Anti-Semitism in Armenia: a clear and present danger
By Arye Gut/JNS.org
The conflict in Syria has forced millions to leave their homes, among them many of the country’s Armenian minority. Many have fled and returned to Armenia, a safe haven for ethnic Armenians—much as Israel is for Jews around the world. So it is ironic, given this shared need for a homeland free of religious intolerance, that Armenia’s own Jewish community has been pressured and intimidated since the country attained independence.
Anti-Semitism in Armenia is an unfortunate and little-acknowledged fact. Since the fall of the Soviet Union, the country’s Jewish minority and Jewish heritage—the products of a more tolerant time—have shrunk dramatically. The end of Soviet rule removed constraint, and anti-Semitic attacks rose dramatically. That, and Armenia’s ongoing economic collapse, drive the Jews of Armenia to flee the country. In just 20 years, Armenian Jewish population has shrunk from more than 5,000 to just a few hundred.
And the cultural violence has continued. Anti-Semitic books are published and TV programs aired, and the Holocaust memorial in the capital of Yerevan has been repeatedly defaced. Of course, many countries have suffered such unfortunate incidents, the product of an ignorant populace. But in Armenia such views have been espoused even by mainstream politicians and media personalities. In 2004, a pro-government radio presenter expressed anti-Semitic views for months on end. A nationalist politician was also allowed to freely make lurid slurs against Jews before public pressure forced the government to arrest him.
The dwindling Jewish community in Armenia has complained about these attacks—the head of the Jewish community expressed her concern that “this [anti-Semitism] has the backing of people in power.” But appeals have fallen on deaf ears, which is hardly a surprise when such attitudes are shared by much of Armenian society. The Anti-Defamation League’s latest survey in June 2014 showed that the rate of anti-Semitism in Armenia (at 58 percent) was the third-highest in all of Europe, and the highest in all of the former Soviet Union and Eastern Europe. Thus, around 1.3 million out of 2.2 million adults in Armenia expressed anti-Semitic attitudes. Armenia’s closest comparisons were with virulently hostile countries in the Middle East.
Sixty-three percent of Armenians surveyed believe that Jews are hated “because of the way Jews behave;” 60 percent claimed that “Jews don’t care what happens to anyone but their own kind;” 45 percent think that “Jews still talk too much about what happened to them in the Holocaust;” and 38 percent consider that “Jews are responsible for most of the world’s wars.”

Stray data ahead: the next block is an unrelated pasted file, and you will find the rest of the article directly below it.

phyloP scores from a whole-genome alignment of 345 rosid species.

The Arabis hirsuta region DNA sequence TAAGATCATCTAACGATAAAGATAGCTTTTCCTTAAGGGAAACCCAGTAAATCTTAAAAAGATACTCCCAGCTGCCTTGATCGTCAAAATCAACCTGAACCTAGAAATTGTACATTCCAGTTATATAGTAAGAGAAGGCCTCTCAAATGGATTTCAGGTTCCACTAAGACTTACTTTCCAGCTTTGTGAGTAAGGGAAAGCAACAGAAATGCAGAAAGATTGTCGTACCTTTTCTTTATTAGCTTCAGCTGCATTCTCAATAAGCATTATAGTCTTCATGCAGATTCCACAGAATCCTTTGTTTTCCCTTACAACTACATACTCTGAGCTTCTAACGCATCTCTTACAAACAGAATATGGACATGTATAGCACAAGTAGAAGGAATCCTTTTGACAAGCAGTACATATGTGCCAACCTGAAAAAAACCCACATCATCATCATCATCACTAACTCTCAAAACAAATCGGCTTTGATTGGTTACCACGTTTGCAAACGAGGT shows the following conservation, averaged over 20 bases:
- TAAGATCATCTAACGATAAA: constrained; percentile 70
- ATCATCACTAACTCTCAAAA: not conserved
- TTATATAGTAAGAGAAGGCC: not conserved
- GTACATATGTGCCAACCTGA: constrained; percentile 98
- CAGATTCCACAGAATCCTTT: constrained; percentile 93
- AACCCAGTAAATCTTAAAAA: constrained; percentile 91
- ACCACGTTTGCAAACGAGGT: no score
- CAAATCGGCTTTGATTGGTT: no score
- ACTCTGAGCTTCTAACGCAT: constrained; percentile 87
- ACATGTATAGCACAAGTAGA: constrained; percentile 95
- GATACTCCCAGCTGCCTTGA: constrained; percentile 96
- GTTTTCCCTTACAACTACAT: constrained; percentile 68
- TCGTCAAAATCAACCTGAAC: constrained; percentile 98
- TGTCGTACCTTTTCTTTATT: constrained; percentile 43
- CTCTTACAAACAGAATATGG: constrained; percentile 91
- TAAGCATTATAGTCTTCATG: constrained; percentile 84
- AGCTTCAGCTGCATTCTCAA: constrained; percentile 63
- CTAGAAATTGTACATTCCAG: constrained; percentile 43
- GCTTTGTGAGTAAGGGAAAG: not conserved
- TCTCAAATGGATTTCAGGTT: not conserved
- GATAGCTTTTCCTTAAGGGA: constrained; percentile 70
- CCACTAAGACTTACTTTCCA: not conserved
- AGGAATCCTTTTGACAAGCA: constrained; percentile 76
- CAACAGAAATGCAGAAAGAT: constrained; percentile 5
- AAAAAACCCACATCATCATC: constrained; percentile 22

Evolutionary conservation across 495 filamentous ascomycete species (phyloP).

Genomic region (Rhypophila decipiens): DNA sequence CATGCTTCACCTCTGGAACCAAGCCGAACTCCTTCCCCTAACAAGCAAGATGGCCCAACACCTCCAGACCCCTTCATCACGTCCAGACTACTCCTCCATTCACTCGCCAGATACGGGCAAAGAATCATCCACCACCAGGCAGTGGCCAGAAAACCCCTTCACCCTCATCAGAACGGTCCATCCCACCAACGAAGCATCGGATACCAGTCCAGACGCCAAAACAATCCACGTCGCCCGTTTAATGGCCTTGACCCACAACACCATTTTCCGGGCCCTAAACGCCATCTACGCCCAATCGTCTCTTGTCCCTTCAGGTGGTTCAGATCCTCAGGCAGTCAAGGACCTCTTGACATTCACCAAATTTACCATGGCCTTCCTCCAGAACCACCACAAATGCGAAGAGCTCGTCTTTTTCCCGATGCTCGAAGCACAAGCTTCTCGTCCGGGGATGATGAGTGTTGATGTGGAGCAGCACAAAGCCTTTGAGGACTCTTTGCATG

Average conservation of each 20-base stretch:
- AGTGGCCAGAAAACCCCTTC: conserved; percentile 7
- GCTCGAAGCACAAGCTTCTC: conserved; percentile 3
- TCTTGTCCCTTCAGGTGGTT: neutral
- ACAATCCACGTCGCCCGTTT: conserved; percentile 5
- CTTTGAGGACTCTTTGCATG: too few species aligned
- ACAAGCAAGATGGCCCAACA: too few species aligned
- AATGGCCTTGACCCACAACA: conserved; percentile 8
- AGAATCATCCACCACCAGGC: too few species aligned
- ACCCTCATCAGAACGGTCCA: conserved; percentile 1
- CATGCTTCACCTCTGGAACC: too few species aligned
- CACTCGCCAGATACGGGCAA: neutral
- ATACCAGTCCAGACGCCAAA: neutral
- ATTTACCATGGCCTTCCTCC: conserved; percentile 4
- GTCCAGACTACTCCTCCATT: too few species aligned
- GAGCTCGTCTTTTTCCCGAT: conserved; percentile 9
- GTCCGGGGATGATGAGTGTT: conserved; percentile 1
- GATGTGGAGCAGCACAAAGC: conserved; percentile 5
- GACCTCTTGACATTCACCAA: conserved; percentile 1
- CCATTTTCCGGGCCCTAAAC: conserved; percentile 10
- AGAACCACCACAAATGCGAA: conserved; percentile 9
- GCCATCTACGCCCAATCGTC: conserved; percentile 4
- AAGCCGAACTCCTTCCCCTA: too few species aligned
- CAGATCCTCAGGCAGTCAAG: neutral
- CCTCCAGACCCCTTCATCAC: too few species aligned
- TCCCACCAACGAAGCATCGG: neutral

Also disturbing, and of concern to Jews around the world, is that in 1988 some 49,928 families (250,000 Azerbaijanis) were forced to flee their places of origin in 172 Azerbaijani inhabited villages, 89 villages with mixed ethnic population, and six cities from Armenia. During the deportation, 226 Azerbaijanis were killed by Armenians and scores horrifically injured. Their houses and properties were burned as well.
The Khojaly massacre, committed by current Armenian leadership with incredible brutality, was one of the worst tragedies of 20th century. It is a historical fact that the Armenian armed forces and gunmen spared none of the Khojaly residents, who had not managed to leave the city and its surroundings. As a result of the atrocities of the Armenian armed forces, 613 people were killed, 487 people were crippled, and 1,275 people—the elderly, children, and women who were captured—were subjected to unprecedented torture, abuse, and humiliation.
In addition, Armenia, the aggressor, illegally occupied 20 percent of Azerbaijan, including Nagorno-Karabakh and seven adjacent districts. This caused a refugee crisis numbering nearly 1 million innocent Azerbaijanis, as they attempted to ethnically cleanse the region. Today, this remains a threat to peace and security in the South Caucasus region. Encouraged by intense Armenian lobbying efforts in the U.S. and other key nations, as well as by strong and ongoing Russian military, economic, and political aid, Armenia has ignored four United Nations Security Council resolutions associated with the occupation of Azerbaijani lands and treatment of civilians.
Perhaps this is not so surprising considering that one of Armenia’s closest allies is theocratic Iran, which has always opposed Israel’s right to existence. This strange relationship has been very beneficial for Iran, which has used Armenia as a conduit for smuggling and other illicit activities, often with serious consequences for U.S. national security.
The last point also has unnerving overtones for Armenia’s Jewish community, which has never forgotten the participation of the brutal 20,000-strong Armenian Legion as part of Wehrmacht in the Second World War. The Legion, led by the nationalist warlord known as General Dro, was tasked with rounding up Jews and other “undesirables” behind the German army as it swept across Russia, and organized their death marches to the concentration camps.
In such an environment, it is hardly surprising that most of Armenia’s Jewish population has either fled or intermarried to avoid attracting attention. Regrettably, the government of Armenia does almost nothing to curb the growing anti-Semitism in the country. Until Armenia realizes that narrow-minded nationalism and blaming the country’s economic and political problems on outsiders will never solve anything, the Jews of Armenia will continue to suffer.
Arye Gut is a board member of the Israeli-Azerbaijani International Organization, official coordinator of the “Justice for Khojaly!” international campaign in Israel, and an expert in international relations.